The simple truth is that parents on balance achieve better results when they are working with an attorney. Of course, there are notable exceptions such as the very able and courageous parents in the Winkleman case. Nevertheless, especially in the current environment which seems more charged and polarized attorney help can be critical. The following is my distilled wisdom on how to make the most out of attorney representation and strategic approaches to working with an attorney:
1. Set clearly prioritized goals and defined solutions. I often state to clients and to school people "if you are going to define the problem, you must also define the solution." One of the biggest problems that wastes a lot of time and money is when the client has no clearly defined agenda and has no thoughts as to solutions. Raw emotion without practical goals is not a formula for successful advocacy. Frequently, I ask clients "what would make you feel like you have gotten some sense of justice?" I can then tell them if my role has a reasonable possibility of achieving the desired outcome before they spend their money.
2. No shoe boxes please--clients that drop 10 pounds of paper all shoved into a shoebox are off to a bad start. Take the time to organize, remove duplicate copies of IEPs and other documents and put it into a priority order. Not only will you save money when your attorney does not wade through useless duplicates, the compelling nature of your case will come through loud and clear to your attorney. [Parents should also insist that their copy of the IEP and related documents are readable.]
3. Lawyers charge for time--if you ask a lawyer to make a house call you will likely get charged for that time. I recently had a client who stated she did not understand that each time she demanded that I come to her house she was incurring charges, even though I had told her I charge for my time including these house calls. I am not sure how she did not understand that fact, but she insisted that she did not. Here is a little trick that helps keep things manageable for both attorneys and clients--email and faxes for simple questions work great and tend to keep a lid on time. Telephone conferences are essential, but sometimes things can get chatty resulting in time not being spent effectively.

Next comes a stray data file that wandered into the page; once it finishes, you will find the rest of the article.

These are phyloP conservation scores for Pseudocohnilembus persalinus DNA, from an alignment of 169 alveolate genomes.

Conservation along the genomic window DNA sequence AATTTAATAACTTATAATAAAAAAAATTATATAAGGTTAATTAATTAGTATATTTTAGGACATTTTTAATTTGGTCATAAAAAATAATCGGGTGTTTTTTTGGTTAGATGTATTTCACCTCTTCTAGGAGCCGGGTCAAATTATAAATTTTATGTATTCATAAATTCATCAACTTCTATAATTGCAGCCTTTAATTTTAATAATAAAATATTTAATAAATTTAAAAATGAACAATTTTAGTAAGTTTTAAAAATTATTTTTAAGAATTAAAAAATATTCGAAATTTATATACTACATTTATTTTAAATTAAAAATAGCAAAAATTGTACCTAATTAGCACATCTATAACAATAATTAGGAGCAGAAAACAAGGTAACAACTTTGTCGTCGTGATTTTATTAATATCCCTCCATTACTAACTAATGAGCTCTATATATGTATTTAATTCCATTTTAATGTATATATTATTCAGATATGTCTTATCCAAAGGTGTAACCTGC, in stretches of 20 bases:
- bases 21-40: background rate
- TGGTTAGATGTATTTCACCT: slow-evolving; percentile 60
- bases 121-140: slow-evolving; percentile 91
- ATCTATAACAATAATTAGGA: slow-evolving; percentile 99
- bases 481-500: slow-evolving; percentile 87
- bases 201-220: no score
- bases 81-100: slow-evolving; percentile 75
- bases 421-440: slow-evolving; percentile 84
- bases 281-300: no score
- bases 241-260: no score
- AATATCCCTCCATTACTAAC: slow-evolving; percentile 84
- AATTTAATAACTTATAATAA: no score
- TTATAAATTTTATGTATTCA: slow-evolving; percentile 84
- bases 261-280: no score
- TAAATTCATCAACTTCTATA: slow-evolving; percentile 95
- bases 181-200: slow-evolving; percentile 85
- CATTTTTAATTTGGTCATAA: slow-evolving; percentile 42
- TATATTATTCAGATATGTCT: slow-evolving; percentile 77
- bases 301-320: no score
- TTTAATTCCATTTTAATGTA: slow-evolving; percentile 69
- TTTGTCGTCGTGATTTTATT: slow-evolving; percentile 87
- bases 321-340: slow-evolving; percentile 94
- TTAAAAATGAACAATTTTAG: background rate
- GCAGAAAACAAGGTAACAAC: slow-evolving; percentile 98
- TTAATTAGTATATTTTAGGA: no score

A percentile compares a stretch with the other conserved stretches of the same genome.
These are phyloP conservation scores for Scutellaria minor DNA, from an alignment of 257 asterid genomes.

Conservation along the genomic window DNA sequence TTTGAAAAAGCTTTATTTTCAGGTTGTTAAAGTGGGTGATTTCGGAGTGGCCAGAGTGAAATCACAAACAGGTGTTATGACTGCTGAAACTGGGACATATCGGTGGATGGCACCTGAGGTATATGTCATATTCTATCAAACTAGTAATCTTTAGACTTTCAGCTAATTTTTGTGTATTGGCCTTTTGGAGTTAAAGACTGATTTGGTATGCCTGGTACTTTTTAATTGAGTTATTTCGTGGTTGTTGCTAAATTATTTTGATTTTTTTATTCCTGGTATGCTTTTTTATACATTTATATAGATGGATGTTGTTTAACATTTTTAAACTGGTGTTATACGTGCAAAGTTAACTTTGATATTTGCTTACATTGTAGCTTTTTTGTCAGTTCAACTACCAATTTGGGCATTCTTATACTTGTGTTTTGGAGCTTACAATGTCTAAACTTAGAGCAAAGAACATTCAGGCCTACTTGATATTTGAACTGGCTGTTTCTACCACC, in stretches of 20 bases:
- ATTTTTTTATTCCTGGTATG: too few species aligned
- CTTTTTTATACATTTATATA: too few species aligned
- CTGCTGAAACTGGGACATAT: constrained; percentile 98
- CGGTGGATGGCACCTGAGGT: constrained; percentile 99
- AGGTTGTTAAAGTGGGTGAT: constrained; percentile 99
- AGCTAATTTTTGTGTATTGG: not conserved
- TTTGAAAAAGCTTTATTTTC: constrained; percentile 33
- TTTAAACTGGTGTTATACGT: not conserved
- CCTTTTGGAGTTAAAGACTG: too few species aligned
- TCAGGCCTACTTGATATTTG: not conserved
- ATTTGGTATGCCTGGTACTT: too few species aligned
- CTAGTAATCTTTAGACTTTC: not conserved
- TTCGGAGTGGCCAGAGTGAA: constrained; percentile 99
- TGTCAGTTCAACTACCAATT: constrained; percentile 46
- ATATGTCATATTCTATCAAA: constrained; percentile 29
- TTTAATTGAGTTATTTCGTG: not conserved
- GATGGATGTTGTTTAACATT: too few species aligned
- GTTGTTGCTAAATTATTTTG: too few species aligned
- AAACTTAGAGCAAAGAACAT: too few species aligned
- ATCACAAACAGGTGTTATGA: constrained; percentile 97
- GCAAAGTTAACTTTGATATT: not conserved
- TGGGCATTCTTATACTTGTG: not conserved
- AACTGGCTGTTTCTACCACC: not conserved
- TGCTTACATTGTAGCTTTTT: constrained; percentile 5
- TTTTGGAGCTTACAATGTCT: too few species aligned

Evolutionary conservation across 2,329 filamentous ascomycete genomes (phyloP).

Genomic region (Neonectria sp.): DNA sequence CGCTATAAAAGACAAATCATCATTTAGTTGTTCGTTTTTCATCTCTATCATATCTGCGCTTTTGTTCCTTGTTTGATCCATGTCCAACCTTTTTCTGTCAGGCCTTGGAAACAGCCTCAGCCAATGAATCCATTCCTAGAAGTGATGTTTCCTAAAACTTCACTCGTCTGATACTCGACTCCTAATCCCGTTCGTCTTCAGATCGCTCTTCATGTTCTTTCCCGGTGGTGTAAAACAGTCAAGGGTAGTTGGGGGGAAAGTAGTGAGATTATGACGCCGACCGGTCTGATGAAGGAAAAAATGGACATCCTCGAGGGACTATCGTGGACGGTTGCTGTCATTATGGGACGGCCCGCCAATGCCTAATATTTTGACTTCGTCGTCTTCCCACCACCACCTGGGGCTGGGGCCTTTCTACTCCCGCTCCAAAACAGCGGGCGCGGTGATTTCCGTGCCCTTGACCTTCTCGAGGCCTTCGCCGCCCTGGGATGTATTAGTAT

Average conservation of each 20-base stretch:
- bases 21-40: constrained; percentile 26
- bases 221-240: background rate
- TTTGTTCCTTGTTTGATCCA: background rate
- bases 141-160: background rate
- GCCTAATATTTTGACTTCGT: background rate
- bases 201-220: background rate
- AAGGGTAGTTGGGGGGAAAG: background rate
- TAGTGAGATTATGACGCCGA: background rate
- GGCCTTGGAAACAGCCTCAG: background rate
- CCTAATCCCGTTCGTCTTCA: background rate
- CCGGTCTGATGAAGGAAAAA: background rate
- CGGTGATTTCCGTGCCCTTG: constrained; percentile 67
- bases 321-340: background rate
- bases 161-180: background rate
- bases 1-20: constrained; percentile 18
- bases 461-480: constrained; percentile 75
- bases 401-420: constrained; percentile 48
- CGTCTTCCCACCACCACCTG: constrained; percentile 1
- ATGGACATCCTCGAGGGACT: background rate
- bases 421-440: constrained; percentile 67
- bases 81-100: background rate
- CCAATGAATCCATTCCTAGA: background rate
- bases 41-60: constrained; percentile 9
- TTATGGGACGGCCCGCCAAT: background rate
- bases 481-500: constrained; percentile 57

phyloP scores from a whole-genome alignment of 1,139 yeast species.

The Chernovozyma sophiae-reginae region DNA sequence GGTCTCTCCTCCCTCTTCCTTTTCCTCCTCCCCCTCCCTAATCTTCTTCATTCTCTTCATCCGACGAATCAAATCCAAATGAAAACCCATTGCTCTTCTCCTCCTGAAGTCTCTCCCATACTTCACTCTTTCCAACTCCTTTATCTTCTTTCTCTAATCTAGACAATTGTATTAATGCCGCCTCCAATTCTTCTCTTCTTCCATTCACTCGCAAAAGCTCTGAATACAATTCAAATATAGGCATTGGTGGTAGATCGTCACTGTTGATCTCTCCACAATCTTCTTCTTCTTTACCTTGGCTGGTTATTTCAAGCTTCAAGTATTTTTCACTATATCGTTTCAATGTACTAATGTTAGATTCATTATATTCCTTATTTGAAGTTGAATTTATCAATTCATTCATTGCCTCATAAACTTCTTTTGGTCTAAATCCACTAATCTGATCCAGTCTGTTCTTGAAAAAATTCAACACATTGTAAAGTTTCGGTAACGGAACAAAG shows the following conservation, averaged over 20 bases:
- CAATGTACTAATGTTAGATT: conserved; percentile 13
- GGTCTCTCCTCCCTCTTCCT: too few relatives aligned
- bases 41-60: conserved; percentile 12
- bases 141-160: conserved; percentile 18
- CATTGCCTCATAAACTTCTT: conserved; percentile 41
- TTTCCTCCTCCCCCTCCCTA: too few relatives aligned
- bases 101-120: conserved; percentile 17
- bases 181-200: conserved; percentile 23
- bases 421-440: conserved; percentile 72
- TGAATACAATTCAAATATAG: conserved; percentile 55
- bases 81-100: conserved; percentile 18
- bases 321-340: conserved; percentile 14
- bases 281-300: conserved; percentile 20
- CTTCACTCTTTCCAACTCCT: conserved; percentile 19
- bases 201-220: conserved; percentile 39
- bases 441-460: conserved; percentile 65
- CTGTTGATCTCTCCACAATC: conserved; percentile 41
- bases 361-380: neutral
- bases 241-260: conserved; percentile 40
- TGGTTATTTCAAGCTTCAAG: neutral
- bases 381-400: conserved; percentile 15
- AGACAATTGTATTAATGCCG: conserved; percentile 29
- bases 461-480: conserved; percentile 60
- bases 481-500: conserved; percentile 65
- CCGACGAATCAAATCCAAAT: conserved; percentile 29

4. It is not just the principle of the matter that counts--I have had many clients come to me and state that they do not care about the outcome of the case for their child but are pursuing the case for the principle and to benefit future generations of children coming through the district. I think these are wonderful and lofty ideals, and I sincerely applaud such idealism. However, at the core of every case there must be the potential for a meaningful benefit for your child. Pursing schools is hard and taxing work. In my experience parents will have a very difficult time sustaining the effort if the only goal is an abstract principle or indirect benefit. Principle coupled up with the potential tangible benefit to your child, provides the necessary motivation to see the case to fruition.
5. IEPs are not morality plays. Many parents, myself [as a parent] included, have viewed special education advocacy, at times, as a struggle of good against evil. This thought process left unchecked can overtake a rational view of the objectives of the case. Statements like--"even if I get those service minutes I came for, it will not be enough until that evil staff member is fired." If the case objectives have been achieved then move on, even if removal of an incompetent or vile staff member has not been accomplished. Firing as an objective of special education advocacy almost always is not a realistic outcome. There certainly is room to lobby and petition for staff removal, but let that not overtake the original purpose of the case.
6. Nuts and bolts--ask for a retainer agreement so both sides expressly know what is the scope of the relationship and what is expected of both sides. Ask for monthly billing so you know where you stand before the bill gets out of hand. Insist on being copied on all emails, letters and documents that go out to the school district. Check the listservs for the reputation of the attorney. It is not uncommon to have a few disgruntled former clients, but if there is a clear pattern, keep looking. Good sources for finding an attorney are at wrightslaw.com [Yellow Pages] and copaa.org. There are not an abundance of lawyers who do special education advocacy, so be wary of the attorney who is willing to "give it a try."
The capsule summary is get organized, define realistic goals and solutions, keep emotions in check and harness attorney time to your advantage. Following these essentials will increase the probability for a satisfactory attorney-client working relationship to achieve a good outcome.